Deputy uses drawing skills to solve crimes - 14 News, WFIE, Evansville, Henderson, Owensboro

Deputy uses drawing skills to solve crimes

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Deputy Todd Caron works on a sketch at the Anderson Co. Sheriff's Office. (File/FOX Carolina) Deputy Todd Caron works on a sketch at the Anderson Co. Sheriff's Office. (File/FOX Carolina)
Some of Caron's sketches and the suspects they were identified to be. (Courtesy: Anderson Co. Sheriff's Office) Some of Caron's sketches and the suspects they were identified to be. (Courtesy: Anderson Co. Sheriff's Office)
ANDERSON, SC (FOX Carolina) -

In the high-tech world of crime solving, there are still some old-fashioned tools that deputies say can't be replaced.

Those tools - a pencil, paper and a highly trained deputy - can be used to come up with a sketch of a suspect, which may be the only thing deputies have to catch a criminal in cases where there were no cameras.

Whether or not someone realizes it, a brain is constantly recording the faces they see. Deputies say when paired with a traumatic event, a face can be forever burned into memory.

"We can ask a witness 'do you think you could identify that person if you saw them again?' and if they say yes, I feel confident enough to do a composite," said Todd Caron, a sketch artist who works with the Anderson County Sheriff's Office.

Caron usually focuses on identifying suspects using their fingerprints, but from time to time, he is called on to put down the computer mouse and pick up a pencil.

"I am only as good as the witnesses' memory," said Caron. "I try not to think about how good the drawing is because it's basically their drawing, I am just putting that image on paper from them."

Caron says he has always had a passion for drawing, a passion equaled only by his love for law enforcement.

SLIDESHOW: See Caron at work drawing suspect sketches

To pair the two, Caron received extensive training. He event spent time at the FBI Academy in Quantico, VA, to hone his skills.

Most law enforcement departments don't have a sketch artist on staff and often have to rely on state law enforcement for help.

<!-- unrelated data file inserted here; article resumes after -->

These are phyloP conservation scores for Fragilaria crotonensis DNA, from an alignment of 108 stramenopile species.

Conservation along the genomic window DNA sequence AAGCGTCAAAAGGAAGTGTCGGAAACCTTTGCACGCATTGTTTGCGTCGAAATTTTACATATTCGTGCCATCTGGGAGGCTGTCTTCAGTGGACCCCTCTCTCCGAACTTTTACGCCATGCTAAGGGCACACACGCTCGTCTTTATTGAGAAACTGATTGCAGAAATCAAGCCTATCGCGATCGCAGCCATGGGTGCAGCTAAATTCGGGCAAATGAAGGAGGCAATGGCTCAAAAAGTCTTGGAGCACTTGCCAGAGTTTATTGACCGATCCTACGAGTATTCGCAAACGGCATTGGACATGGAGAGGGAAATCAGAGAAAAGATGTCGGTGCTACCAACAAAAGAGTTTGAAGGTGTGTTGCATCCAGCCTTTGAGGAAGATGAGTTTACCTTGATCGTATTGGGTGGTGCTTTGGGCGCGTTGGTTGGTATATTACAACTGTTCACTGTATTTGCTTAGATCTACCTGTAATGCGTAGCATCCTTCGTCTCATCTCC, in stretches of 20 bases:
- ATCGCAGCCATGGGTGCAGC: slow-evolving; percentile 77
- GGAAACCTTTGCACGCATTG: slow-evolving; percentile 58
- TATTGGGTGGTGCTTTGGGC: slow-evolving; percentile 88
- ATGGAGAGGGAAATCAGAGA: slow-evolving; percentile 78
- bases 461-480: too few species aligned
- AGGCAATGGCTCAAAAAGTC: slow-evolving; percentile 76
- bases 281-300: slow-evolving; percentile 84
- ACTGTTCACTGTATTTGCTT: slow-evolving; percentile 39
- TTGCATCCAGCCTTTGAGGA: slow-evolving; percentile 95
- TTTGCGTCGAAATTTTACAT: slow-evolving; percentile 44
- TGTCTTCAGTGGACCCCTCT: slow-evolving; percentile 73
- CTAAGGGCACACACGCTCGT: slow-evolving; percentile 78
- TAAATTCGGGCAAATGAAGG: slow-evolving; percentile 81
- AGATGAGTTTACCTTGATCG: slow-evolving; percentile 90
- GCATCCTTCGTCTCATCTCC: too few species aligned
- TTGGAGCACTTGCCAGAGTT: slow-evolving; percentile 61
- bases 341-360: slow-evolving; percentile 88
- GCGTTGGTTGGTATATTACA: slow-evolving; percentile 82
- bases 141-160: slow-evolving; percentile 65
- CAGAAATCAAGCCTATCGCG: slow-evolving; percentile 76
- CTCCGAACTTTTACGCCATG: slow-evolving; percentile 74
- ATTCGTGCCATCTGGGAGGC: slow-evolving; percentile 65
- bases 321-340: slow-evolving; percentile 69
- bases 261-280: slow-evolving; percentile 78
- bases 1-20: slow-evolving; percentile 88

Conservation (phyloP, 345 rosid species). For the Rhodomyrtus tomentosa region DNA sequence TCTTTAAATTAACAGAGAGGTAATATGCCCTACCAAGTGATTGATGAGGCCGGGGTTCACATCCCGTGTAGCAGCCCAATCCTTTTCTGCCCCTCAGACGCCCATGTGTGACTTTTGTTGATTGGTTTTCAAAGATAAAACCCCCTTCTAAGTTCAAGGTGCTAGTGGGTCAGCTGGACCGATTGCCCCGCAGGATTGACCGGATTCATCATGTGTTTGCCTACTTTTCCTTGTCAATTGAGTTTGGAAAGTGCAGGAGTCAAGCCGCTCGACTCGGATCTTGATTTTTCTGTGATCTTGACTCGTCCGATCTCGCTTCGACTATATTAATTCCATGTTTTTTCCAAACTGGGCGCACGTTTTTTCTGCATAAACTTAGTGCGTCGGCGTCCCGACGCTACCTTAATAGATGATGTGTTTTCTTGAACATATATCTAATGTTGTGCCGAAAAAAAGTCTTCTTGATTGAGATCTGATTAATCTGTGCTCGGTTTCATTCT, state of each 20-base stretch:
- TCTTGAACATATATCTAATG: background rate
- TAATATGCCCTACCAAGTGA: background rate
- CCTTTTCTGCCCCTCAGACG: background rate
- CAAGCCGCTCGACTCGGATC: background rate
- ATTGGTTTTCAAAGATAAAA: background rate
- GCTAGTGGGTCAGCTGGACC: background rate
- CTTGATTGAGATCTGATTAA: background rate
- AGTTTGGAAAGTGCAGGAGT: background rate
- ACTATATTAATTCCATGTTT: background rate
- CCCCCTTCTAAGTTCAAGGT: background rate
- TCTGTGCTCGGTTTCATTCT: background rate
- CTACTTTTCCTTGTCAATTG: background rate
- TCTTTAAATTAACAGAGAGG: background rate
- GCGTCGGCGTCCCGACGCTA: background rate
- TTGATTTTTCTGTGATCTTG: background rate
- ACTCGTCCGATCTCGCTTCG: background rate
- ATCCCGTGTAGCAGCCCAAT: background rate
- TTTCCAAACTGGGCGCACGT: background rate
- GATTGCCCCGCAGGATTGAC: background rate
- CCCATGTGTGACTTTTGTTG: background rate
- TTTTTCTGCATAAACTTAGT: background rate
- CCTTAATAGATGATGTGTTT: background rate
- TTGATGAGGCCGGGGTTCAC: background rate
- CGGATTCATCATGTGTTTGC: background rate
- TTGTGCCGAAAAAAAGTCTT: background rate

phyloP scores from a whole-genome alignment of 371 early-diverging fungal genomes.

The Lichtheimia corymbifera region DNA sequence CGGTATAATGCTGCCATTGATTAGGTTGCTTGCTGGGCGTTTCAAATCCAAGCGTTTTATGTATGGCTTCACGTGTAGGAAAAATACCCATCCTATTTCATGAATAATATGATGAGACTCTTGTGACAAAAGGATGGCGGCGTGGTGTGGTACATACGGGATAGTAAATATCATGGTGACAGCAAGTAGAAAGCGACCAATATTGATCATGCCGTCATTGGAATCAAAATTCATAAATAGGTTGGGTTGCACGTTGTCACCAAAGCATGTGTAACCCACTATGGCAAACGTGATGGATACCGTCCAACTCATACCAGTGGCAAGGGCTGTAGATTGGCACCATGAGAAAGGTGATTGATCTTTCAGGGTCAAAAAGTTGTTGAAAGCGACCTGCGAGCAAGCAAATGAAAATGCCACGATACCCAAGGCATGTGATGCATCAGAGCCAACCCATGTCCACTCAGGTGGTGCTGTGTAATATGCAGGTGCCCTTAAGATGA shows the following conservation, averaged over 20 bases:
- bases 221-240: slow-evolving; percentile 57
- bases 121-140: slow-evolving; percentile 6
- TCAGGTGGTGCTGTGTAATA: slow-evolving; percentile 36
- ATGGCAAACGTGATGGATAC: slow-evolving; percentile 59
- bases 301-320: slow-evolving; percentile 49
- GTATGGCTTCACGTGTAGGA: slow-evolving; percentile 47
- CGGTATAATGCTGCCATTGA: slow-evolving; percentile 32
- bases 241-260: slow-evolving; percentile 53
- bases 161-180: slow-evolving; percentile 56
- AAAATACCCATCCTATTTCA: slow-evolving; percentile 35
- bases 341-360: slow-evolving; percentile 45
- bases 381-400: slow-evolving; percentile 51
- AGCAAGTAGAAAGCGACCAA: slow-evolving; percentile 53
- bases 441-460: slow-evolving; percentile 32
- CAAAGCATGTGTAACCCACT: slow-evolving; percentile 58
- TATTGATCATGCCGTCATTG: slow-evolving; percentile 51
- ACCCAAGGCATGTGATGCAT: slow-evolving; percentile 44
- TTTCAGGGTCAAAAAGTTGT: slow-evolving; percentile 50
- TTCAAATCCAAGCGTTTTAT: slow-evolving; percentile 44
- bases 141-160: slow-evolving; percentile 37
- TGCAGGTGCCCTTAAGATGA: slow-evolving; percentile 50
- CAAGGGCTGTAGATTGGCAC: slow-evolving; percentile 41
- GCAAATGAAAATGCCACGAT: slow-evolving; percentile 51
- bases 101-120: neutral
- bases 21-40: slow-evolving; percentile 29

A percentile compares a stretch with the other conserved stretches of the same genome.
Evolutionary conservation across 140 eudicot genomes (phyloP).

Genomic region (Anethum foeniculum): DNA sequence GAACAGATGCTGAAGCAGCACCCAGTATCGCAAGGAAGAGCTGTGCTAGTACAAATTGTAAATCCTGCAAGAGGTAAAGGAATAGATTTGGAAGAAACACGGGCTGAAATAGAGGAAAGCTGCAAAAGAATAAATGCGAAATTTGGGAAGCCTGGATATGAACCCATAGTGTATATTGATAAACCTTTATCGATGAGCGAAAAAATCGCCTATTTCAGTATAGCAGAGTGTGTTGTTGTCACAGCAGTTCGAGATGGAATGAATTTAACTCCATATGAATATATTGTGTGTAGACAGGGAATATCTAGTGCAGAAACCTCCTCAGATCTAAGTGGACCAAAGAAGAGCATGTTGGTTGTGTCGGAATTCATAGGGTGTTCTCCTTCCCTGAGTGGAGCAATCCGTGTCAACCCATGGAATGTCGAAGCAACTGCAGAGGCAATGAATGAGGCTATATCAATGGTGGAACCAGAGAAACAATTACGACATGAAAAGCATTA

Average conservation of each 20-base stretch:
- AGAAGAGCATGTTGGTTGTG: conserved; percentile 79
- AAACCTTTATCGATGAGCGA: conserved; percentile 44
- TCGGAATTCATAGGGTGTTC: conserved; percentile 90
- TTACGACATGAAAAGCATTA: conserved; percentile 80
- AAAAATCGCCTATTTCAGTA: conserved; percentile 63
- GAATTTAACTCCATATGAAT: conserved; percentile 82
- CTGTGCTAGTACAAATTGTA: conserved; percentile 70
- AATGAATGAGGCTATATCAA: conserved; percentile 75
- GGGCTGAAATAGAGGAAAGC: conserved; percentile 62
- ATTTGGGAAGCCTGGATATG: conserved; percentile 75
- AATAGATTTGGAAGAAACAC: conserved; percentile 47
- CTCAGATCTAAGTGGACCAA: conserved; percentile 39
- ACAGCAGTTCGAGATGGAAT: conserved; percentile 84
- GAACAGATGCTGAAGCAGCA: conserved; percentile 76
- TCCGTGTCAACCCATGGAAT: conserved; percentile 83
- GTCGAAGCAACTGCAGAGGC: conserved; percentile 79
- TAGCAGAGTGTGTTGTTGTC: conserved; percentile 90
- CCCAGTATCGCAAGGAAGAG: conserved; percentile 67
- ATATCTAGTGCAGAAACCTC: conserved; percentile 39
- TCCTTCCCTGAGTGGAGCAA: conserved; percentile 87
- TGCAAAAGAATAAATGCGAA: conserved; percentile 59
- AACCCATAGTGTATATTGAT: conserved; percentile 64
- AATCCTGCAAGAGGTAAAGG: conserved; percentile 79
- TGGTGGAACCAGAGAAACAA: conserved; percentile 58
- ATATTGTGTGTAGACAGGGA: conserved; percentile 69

Caron says he begins a sketch by letting the witness look though books of different facial features. Then over a period of several hours, Caron says all the features begin coming together.

After some touching up, he says the results can be shocking even to the witness.

"Had many victims start crying when I get a good likeness - hate to say you like to see someone crying, but it tells me we are on the right track," said Caron. "I've had them get cold chills."

Recently, several of Caron's sketches received attention after a pair was accused of holding up a jewelry store in Anderson along with another sketch of someone leaving a botched home invasion in Anderson County.

Both sets of sketches led to tips but no arrests. Caron says the sketches are tools to help identify someone, but no matter how much someone looks like one of his sketches, investigators still have to put a photo lineup together to see if the witness or victim can pick the person out.

Caron says he doesn't see success and failure associated with his sketches, but instead views each of them as an opportunity to help bring justice for a victim.

"I enjoy being able to do multiple things, match fingerprints, collect evidence, it all has the same result, which is getting the bad guy off the street," said Caron.

If anyone recognizes someone in one of Caron's sketches, they are asked to call Crime Stoppers at 888-CRIME-SC.

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